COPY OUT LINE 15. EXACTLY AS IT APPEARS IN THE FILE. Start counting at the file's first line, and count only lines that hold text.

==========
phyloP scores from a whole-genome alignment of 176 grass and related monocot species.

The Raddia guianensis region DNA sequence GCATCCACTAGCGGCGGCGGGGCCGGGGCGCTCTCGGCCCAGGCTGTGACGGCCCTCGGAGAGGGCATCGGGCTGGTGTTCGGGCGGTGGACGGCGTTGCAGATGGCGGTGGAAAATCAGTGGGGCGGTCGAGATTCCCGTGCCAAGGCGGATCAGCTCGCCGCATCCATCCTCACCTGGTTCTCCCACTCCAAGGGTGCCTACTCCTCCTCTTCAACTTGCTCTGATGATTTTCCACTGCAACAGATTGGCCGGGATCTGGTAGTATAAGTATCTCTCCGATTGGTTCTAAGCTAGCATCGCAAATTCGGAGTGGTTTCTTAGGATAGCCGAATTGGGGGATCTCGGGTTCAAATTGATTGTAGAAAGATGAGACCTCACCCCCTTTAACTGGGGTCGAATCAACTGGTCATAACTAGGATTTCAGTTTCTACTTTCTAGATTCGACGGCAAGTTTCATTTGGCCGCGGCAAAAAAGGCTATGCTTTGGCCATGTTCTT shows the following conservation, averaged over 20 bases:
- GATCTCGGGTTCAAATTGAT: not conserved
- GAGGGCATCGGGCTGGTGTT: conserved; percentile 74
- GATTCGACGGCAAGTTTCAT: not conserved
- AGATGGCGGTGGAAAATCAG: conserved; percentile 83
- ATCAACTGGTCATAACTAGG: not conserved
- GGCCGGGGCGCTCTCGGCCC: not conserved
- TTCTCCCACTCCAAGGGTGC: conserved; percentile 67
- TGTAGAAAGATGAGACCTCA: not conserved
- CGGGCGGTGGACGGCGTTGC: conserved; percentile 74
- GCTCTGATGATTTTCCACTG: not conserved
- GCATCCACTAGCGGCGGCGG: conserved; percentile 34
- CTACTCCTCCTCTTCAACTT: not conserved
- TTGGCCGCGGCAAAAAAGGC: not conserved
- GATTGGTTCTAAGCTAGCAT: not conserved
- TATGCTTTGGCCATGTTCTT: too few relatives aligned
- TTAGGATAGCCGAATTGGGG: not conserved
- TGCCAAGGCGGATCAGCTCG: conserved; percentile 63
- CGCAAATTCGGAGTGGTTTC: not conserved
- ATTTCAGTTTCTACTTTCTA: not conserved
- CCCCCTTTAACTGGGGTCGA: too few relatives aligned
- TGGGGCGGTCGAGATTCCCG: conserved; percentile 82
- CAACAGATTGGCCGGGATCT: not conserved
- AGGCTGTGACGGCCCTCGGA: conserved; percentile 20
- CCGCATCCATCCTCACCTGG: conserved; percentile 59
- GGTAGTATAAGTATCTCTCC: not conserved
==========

- TTGGCCGCGGCAAAAAAGGC: not conserved